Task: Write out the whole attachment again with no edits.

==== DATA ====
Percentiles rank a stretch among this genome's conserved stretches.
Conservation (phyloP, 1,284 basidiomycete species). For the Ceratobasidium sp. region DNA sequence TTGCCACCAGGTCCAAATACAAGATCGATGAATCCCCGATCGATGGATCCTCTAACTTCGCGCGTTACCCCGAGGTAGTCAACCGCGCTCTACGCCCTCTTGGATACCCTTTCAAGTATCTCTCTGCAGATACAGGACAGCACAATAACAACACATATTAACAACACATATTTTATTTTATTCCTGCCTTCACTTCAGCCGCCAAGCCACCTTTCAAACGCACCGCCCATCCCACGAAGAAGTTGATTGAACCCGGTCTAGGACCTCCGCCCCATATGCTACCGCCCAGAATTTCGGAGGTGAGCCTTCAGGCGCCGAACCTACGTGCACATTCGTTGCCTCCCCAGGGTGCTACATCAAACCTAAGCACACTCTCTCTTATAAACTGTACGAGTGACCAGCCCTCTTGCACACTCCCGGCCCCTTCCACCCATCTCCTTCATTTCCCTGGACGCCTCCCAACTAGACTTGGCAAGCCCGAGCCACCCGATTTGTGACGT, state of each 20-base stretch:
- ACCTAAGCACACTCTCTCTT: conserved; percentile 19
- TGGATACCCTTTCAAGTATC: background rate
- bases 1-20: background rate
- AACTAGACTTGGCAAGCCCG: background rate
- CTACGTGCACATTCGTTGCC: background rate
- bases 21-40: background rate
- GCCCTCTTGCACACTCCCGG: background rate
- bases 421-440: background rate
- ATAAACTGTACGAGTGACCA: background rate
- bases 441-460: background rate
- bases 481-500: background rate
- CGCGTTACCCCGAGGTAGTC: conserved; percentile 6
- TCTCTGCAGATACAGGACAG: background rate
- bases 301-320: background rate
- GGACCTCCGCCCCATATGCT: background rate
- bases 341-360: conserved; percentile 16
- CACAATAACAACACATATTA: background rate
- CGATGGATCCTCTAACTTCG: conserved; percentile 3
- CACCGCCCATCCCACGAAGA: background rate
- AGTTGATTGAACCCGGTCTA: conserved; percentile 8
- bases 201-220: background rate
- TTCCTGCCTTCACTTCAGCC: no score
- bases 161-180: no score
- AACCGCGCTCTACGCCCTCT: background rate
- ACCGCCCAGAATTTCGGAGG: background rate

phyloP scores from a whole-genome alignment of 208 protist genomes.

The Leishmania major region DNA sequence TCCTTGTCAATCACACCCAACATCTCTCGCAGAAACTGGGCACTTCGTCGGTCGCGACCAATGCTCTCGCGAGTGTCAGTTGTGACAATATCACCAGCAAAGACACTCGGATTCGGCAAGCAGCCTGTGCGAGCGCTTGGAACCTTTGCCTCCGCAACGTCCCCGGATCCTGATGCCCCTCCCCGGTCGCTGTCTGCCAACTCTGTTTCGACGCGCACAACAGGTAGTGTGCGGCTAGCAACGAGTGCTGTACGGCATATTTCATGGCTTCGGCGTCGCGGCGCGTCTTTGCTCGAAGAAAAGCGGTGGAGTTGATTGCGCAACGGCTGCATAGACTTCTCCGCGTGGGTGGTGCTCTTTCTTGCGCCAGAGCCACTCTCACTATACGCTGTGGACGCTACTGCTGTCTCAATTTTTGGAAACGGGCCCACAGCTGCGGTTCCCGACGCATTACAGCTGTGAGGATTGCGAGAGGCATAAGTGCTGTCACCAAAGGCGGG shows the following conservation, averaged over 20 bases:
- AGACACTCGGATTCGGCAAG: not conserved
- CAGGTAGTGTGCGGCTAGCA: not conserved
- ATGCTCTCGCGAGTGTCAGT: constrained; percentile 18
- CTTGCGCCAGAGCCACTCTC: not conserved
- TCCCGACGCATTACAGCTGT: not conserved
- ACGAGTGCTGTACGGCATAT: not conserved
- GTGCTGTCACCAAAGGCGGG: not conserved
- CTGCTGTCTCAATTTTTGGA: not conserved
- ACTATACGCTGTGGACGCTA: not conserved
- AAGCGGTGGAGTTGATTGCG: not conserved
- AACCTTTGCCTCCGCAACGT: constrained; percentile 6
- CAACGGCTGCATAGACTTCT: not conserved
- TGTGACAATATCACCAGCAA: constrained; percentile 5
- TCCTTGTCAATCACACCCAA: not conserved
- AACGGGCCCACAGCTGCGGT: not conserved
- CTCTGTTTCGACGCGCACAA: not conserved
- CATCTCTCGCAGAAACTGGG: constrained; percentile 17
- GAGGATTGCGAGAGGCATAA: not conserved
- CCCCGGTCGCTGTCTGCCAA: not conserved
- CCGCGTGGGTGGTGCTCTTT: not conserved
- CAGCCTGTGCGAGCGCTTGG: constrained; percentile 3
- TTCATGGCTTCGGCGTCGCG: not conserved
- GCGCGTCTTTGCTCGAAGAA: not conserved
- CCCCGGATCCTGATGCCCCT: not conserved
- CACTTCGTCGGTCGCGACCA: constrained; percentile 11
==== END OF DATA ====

Percentiles rank a stretch among this genome's conserved stretches.
Conservation (phyloP, 1,284 basidiomycete species). For the Ceratobasidium sp. region DNA sequence TTGCCACCAGGTCCAAATACAAGATCGATGAATCCCCGATCGATGGATCCTCTAACTTCGCGCGTTACCCCGAGGTAGTCAACCGCGCTCTACGCCCTCTTGGATACCCTTTCAAGTATCTCTCTGCAGATACAGGACAGCACAATAACAACACATATTAACAACACATATTTTATTTTATTCCTGCCTTCACTTCAGCCGCCAAGCCACCTTTCAAACGCACCGCCCATCCCACGAAGAAGTTGATTGAACCCGGTCTAGGACCTCCGCCCCATATGCTACCGCCCAGAATTTCGGAGGTGAGCCTTCAGGCGCCGAACCTACGTGCACATTCGTTGCCTCCCCAGGGTGCTACATCAAACCTAAGCACACTCTCTCTTATAAACTGTACGAGTGACCAGCCCTCTTGCACACTCCCGGCCCCTTCCACCCATCTCCTTCATTTCCCTGGACGCCTCCCAACTAGACTTGGCAAGCCCGAGCCACCCGATTTGTGACGT, state of each 20-base stretch:
- ACCTAAGCACACTCTCTCTT: conserved; percentile 19
- TGGATACCCTTTCAAGTATC: background rate
- bases 1-20: background rate
- AACTAGACTTGGCAAGCCCG: background rate
- CTACGTGCACATTCGTTGCC: background rate
- bases 21-40: background rate
- GCCCTCTTGCACACTCCCGG: background rate
- bases 421-440: background rate
- ATAAACTGTACGAGTGACCA: background rate
- bases 441-460: background rate
- bases 481-500: background rate
- CGCGTTACCCCGAGGTAGTC: conserved; percentile 6
- TCTCTGCAGATACAGGACAG: background rate
- bases 301-320: background rate
- GGACCTCCGCCCCATATGCT: background rate
- bases 341-360: conserved; percentile 16
- CACAATAACAACACATATTA: background rate
- CGATGGATCCTCTAACTTCG: conserved; percentile 3
- CACCGCCCATCCCACGAAGA: background rate
- AGTTGATTGAACCCGGTCTA: conserved; percentile 8
- bases 201-220: background rate
- TTCCTGCCTTCACTTCAGCC: no score
- bases 161-180: no score
- AACCGCGCTCTACGCCCTCT: background rate
- ACCGCCCAGAATTTCGGAGG: background rate

phyloP scores from a whole-genome alignment of 208 protist genomes.

The Leishmania major region DNA sequence TCCTTGTCAATCACACCCAACATCTCTCGCAGAAACTGGGCACTTCGTCGGTCGCGACCAATGCTCTCGCGAGTGTCAGTTGTGACAATATCACCAGCAAAGACACTCGGATTCGGCAAGCAGCCTGTGCGAGCGCTTGGAACCTTTGCCTCCGCAACGTCCCCGGATCCTGATGCCCCTCCCCGGTCGCTGTCTGCCAACTCTGTTTCGACGCGCACAACAGGTAGTGTGCGGCTAGCAACGAGTGCTGTACGGCATATTTCATGGCTTCGGCGTCGCGGCGCGTCTTTGCTCGAAGAAAAGCGGTGGAGTTGATTGCGCAACGGCTGCATAGACTTCTCCGCGTGGGTGGTGCTCTTTCTTGCGCCAGAGCCACTCTCACTATACGCTGTGGACGCTACTGCTGTCTCAATTTTTGGAAACGGGCCCACAGCTGCGGTTCCCGACGCATTACAGCTGTGAGGATTGCGAGAGGCATAAGTGCTGTCACCAAAGGCGGG shows the following conservation, averaged over 20 bases:
- AGACACTCGGATTCGGCAAG: not conserved
- CAGGTAGTGTGCGGCTAGCA: not conserved
- ATGCTCTCGCGAGTGTCAGT: constrained; percentile 18
- CTTGCGCCAGAGCCACTCTC: not conserved
- TCCCGACGCATTACAGCTGT: not conserved
- ACGAGTGCTGTACGGCATAT: not conserved
- GTGCTGTCACCAAAGGCGGG: not conserved
- CTGCTGTCTCAATTTTTGGA: not conserved
- ACTATACGCTGTGGACGCTA: not conserved
- AAGCGGTGGAGTTGATTGCG: not conserved
- AACCTTTGCCTCCGCAACGT: constrained; percentile 6
- CAACGGCTGCATAGACTTCT: not conserved
- TGTGACAATATCACCAGCAA: constrained; percentile 5
- TCCTTGTCAATCACACCCAA: not conserved
- AACGGGCCCACAGCTGCGGT: not conserved
- CTCTGTTTCGACGCGCACAA: not conserved
- CATCTCTCGCAGAAACTGGG: constrained; percentile 17
- GAGGATTGCGAGAGGCATAA: not conserved
- CCCCGGTCGCTGTCTGCCAA: not conserved
- CCGCGTGGGTGGTGCTCTTT: not conserved
- CAGCCTGTGCGAGCGCTTGG: constrained; percentile 3
- TTCATGGCTTCGGCGTCGCG: not conserved
- GCGCGTCTTTGCTCGAAGAA: not conserved
- CCCCGGATCCTGATGCCCCT: not conserved
- CACTTCGTCGGTCGCGACCA: constrained; percentile 11